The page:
swift -e runs code directly from the command line

swift -e runs code directly from the command line

In this blog post, I explain swift -e which is a new command-line option introduced in Swift 5.8 / Xcode 14.3 Beta 1, that allows Swift one-liners.

A Swift one-liner is a line of code written in the Swift programming language that can be executed directly from the command line without creating a separate file.

It is a convenient and efficient way to perform small, one-off tasks or manipulate data.


Previously you had to invoke swift from the command line by passing it the filename of a script to run:

swift aProgram.swift

If you wanted to pass the code on the command line, you had to do it awkwardly through Standard Input (stdin)

echo 'print("good")' | swift -

Ruby and Perl provide a nicer way and that's why swift -e was introduced.

Explained: swift -e

In 5.8 the swift command has an option -e to execute a line of code provided on the command line rather than passed through stdin or a source file.

Execute a one-liner

The code itself needs to be between single quotation marks.

swift -e 'print("better")'

Multiple arguments

Multiple -e arguments can be provided.

swift -e 'let x = "best"' -e 'print(x)'

The values of the “-e” switches are each treated as one line of source code, which are concatenated together into a temporary main.swift file and passed to the frontend jobs.

Multiple statements might not be avoidable, especially when using APIs from Foundation for which you need an import statement.

swift -e 'import Foundation' -e 'print(FileManager.default.currentDirectoryPath)'

Multiple statements with a single e argument

I found it easier to separate multiple statements with ;

swift -e 'let x = "best of the best" ; print(x)'

Read standard input in your one-liner

If your Swift one-liner shall process data passed through stdin then you can use the Standard Library function readLine

echo "outsideInput" | swift -e 'readLine() == "outsideInput" ? print("pass") : print("fail")'

Pass textual data to the standard output

Using the Standard Library function print will allow other scripts to consume the information assuming the caller uses pipes to chain commands.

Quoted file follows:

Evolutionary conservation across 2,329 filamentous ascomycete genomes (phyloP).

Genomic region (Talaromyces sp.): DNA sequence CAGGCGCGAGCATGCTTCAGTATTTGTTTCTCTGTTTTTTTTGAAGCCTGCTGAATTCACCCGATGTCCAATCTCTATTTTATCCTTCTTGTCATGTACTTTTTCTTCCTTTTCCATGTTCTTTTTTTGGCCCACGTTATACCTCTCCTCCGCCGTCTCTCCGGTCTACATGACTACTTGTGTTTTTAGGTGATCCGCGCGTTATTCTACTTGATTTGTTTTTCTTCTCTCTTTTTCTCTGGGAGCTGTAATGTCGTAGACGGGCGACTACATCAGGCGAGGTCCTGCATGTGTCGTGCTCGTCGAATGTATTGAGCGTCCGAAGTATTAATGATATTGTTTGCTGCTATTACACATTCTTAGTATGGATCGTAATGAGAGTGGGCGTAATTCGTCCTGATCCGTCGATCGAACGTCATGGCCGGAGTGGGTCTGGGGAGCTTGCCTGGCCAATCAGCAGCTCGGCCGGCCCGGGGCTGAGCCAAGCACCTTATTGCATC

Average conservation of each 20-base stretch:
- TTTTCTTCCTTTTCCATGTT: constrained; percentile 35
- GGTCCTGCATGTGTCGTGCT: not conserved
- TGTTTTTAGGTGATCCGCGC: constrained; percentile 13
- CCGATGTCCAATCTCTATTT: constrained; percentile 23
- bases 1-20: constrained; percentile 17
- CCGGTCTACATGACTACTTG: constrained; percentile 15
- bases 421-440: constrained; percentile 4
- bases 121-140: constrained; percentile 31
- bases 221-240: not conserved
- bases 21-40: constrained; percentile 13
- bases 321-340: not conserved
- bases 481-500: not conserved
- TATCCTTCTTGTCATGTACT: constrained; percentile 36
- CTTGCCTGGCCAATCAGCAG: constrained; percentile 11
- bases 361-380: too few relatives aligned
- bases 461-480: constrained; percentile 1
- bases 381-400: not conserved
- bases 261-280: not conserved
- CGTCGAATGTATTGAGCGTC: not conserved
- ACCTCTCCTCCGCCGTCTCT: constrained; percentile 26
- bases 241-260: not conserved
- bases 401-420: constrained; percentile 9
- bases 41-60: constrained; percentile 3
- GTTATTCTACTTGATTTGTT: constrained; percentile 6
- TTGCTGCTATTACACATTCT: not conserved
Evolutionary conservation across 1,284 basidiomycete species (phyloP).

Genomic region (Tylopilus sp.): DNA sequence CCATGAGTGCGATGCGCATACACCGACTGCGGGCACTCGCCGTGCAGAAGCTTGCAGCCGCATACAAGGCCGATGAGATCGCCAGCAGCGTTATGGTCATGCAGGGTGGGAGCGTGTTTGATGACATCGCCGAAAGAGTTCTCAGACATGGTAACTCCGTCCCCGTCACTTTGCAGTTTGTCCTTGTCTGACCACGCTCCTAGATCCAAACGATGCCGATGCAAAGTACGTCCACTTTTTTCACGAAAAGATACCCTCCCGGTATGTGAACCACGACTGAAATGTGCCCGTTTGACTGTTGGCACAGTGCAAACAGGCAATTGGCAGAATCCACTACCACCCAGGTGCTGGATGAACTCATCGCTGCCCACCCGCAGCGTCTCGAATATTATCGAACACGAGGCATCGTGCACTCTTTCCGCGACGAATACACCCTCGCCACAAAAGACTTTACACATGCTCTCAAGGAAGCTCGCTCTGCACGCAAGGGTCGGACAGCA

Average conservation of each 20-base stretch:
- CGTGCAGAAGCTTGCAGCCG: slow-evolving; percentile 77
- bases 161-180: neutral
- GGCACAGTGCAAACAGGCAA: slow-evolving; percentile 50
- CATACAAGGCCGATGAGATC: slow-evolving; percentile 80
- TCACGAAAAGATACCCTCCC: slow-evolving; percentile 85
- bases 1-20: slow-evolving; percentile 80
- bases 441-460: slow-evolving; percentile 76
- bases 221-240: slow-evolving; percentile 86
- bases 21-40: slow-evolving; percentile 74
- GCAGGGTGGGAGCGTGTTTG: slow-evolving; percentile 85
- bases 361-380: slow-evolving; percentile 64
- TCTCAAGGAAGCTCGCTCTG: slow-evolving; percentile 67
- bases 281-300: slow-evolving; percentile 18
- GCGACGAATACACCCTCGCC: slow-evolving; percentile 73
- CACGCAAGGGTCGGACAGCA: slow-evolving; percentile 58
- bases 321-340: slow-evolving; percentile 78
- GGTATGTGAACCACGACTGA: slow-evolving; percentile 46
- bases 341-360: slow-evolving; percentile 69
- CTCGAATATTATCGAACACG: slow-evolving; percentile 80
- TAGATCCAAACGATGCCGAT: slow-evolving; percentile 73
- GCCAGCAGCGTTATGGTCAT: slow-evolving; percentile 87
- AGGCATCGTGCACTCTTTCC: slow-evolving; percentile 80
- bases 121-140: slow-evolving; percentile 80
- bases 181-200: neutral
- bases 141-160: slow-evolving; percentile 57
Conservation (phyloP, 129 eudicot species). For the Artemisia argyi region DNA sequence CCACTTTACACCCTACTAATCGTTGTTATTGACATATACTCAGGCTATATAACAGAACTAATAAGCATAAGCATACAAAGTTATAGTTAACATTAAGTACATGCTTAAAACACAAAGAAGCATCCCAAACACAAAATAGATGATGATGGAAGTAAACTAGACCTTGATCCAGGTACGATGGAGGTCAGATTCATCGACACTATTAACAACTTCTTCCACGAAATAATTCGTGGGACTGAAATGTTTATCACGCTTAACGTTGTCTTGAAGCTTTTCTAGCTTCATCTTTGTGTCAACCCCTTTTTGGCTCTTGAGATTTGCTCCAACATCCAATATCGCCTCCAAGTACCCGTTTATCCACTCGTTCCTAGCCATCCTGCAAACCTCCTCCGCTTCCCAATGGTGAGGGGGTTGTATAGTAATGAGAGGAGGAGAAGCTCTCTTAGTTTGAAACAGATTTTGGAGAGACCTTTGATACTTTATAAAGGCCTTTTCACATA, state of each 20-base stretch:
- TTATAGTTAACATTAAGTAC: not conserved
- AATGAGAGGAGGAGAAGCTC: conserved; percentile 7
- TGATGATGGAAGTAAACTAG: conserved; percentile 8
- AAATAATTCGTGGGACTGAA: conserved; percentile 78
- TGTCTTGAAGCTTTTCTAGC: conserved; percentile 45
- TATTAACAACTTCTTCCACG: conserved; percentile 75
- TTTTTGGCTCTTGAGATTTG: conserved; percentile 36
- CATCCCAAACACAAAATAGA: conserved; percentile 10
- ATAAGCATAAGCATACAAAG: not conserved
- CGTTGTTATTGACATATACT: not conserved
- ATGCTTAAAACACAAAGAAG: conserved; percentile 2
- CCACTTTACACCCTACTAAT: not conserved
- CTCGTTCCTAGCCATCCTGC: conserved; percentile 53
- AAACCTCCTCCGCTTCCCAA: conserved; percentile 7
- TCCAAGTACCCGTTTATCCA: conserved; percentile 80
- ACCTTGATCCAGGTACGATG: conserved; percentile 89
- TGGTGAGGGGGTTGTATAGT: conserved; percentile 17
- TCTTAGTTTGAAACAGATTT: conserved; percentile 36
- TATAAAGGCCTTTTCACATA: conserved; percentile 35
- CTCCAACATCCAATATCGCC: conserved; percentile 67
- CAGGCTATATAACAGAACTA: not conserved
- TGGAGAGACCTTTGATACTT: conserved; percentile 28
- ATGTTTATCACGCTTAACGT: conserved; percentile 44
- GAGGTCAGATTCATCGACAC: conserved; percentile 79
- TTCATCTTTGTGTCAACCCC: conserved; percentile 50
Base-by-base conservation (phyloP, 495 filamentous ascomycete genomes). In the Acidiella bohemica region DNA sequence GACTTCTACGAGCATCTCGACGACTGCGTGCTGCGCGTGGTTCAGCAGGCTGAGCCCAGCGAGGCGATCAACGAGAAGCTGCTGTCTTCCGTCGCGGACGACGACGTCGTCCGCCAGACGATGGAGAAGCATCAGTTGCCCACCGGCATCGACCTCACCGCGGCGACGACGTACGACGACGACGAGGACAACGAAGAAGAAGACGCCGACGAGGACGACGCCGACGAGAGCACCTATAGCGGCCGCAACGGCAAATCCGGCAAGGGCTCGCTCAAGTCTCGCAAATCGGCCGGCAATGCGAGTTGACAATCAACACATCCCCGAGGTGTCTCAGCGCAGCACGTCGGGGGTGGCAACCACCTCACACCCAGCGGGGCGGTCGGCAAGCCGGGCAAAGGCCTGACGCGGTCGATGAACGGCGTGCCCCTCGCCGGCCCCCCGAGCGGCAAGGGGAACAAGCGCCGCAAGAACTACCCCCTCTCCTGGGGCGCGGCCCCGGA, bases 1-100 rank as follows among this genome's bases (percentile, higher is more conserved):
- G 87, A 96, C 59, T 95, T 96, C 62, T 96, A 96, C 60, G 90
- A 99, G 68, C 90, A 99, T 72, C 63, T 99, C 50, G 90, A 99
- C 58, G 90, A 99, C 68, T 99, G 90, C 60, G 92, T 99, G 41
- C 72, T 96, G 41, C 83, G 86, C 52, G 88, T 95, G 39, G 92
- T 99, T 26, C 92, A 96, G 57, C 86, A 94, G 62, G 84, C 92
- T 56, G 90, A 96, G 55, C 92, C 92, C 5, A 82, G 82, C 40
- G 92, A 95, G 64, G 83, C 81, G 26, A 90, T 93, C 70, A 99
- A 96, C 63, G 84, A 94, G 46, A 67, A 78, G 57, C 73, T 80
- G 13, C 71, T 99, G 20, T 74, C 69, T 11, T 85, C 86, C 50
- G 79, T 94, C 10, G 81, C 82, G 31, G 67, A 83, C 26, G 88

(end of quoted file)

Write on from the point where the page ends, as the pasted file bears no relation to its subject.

echo "outsideInput" | swift -e 'readLine() == "outsideInput" ? print("pass") : print("fail")' | xargs echo

The output is the same as in the previous example but I am sure you get my point.

Example: commenting out all code in a Swift file

Here is a more real-life example in which we use standard commands as well as our Swift one-liner to comment out all code in a Swift file.

cat someFile.swift | swift -e 'while let line = readLine() { print("//" + line) }' | tee someFile.swift
  1. cat will read the file content of someFile.swift and we pipe (|) the file content into our Swift one-liner

  2. The Swift one-liner will iterate over the received lines in standard input and writes each line, appending two forward slashes, to standard output

  3. tee reads from the standard input and writes to both standard output (terminal) and into someFile at the same time. Hence the file content gets replaced and we can see the commented-out source code in the terminal.

There might be a more elegant way to do all this but I am not an expert on all the command-line tools on Mac/Linux. So I appreciate that I can combine my little bash/terminal skills and complement them with my Swift knowledge.


A nifty edition that hopefully expands the use of Swift for scripting.

I am curious if further options/switches will be introduced to match the behavior to ruby, e.g. -n and -p switches as explained here.

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